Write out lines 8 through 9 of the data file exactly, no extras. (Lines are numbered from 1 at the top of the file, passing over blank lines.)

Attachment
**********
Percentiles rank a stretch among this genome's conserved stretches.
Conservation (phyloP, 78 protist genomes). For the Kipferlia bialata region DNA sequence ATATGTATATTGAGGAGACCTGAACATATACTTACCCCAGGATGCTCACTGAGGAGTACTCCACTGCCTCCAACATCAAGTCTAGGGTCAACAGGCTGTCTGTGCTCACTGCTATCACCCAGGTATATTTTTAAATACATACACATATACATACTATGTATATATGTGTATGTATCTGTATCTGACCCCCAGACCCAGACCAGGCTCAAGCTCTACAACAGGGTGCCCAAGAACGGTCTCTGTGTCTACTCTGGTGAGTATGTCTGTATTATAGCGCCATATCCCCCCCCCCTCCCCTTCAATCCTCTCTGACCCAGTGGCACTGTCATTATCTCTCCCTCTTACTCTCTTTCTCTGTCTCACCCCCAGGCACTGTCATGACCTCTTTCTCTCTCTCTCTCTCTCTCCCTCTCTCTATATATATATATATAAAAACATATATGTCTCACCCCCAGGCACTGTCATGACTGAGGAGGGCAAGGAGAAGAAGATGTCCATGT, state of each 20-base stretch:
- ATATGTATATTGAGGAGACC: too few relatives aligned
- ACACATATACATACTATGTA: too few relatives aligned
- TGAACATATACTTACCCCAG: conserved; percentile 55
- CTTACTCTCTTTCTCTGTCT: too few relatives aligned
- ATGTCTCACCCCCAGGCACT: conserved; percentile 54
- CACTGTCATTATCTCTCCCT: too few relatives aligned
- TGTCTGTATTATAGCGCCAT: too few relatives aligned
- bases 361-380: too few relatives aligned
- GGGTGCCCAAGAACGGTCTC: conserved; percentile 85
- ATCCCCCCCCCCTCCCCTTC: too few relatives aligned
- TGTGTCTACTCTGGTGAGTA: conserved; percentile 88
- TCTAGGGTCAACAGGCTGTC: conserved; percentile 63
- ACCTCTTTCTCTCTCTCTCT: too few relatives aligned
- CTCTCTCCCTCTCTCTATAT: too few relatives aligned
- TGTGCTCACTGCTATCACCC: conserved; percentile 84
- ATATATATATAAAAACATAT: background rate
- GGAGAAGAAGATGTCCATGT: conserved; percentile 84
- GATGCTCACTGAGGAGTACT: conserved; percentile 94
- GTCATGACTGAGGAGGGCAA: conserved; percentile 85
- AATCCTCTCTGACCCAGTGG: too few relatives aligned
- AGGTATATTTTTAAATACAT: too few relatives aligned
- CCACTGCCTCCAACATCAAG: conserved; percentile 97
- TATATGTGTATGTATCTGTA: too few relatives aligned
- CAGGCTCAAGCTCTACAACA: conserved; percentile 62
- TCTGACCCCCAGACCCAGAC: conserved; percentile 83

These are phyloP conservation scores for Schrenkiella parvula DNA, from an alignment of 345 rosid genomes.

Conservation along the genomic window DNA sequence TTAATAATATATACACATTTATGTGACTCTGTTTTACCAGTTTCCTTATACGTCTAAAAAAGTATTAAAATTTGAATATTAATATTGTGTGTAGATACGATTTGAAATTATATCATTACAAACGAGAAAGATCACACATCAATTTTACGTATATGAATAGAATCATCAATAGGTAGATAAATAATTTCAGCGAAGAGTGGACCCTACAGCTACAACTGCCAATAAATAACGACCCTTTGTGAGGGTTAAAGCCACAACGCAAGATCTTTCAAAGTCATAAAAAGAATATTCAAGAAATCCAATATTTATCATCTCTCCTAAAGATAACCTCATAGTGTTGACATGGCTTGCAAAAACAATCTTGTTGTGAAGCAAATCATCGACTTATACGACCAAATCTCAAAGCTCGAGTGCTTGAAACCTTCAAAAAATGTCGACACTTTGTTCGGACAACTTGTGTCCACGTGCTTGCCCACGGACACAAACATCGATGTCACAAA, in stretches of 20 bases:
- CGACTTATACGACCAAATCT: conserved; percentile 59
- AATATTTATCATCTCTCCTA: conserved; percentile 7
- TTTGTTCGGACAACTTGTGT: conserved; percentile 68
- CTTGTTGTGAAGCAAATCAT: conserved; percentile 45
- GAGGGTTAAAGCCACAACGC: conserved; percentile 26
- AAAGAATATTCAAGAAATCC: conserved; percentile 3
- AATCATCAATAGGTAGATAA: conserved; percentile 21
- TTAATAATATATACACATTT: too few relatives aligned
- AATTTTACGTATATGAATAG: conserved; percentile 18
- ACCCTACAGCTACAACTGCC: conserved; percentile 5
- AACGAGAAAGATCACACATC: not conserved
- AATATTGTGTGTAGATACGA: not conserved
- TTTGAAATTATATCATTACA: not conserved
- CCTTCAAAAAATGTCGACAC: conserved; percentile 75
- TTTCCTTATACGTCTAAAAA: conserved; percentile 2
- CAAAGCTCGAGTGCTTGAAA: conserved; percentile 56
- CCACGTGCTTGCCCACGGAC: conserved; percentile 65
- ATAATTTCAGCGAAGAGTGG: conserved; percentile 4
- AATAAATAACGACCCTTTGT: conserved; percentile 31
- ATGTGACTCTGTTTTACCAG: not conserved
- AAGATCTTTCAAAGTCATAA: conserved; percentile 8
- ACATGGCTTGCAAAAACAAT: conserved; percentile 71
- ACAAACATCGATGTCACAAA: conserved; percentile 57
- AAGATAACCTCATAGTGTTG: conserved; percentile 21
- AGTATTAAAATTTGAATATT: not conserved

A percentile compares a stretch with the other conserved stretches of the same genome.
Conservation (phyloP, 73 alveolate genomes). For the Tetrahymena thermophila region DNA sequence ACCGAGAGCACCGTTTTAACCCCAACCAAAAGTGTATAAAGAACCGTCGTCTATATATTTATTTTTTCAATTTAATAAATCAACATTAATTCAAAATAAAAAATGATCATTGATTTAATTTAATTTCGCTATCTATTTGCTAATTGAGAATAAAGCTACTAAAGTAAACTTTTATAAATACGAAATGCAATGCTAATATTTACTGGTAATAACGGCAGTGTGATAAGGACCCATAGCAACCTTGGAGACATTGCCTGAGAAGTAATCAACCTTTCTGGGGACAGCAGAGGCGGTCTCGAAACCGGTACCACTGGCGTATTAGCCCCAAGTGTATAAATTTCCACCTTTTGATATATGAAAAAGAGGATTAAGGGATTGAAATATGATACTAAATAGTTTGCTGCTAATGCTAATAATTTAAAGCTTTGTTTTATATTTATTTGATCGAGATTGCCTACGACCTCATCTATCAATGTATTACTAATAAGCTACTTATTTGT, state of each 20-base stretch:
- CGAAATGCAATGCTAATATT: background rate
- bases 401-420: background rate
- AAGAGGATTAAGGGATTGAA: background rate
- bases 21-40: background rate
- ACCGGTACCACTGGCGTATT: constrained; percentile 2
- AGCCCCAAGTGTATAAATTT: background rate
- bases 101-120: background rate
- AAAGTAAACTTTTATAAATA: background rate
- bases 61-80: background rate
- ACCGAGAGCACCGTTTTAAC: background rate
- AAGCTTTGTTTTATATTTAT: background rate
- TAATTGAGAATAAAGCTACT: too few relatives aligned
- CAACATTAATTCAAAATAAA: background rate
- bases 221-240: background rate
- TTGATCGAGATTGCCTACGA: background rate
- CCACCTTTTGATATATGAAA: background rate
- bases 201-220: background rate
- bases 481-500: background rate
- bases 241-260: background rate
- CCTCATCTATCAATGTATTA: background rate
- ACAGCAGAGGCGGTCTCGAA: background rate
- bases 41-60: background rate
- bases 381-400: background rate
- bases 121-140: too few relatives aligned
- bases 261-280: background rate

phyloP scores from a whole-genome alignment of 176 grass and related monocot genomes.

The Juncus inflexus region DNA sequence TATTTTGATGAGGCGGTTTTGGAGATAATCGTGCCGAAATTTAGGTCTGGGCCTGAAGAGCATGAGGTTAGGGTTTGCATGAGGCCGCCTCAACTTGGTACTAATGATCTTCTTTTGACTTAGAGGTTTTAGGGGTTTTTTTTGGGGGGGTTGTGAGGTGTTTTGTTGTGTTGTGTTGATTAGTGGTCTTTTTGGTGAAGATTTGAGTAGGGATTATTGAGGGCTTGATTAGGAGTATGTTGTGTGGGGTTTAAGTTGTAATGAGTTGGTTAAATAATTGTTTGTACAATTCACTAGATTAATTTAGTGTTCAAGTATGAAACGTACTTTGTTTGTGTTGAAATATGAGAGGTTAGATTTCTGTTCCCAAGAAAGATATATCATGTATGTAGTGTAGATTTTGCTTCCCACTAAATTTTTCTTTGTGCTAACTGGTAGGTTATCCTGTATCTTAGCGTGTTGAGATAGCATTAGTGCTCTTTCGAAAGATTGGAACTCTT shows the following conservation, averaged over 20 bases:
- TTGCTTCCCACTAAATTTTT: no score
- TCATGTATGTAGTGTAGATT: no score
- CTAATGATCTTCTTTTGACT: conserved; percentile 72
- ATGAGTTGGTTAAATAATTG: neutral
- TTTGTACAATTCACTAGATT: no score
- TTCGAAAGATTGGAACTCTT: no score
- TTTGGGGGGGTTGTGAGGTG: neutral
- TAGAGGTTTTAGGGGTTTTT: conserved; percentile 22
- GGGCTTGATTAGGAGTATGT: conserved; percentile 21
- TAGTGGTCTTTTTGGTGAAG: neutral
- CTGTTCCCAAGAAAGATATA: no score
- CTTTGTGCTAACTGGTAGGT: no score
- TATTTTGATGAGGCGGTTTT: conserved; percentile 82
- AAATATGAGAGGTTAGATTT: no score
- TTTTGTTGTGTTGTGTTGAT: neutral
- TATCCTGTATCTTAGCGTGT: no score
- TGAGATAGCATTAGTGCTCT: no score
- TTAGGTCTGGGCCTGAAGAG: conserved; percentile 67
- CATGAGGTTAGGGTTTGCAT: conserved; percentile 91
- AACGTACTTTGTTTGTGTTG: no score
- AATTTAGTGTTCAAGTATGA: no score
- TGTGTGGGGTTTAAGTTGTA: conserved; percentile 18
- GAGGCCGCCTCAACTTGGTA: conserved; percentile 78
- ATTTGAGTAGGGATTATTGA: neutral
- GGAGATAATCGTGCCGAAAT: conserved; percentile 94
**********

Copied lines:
- CACTGTCATTATCTCTCCCT: too few relatives aligned
- TGTCTGTATTATAGCGCCAT: too few relatives aligned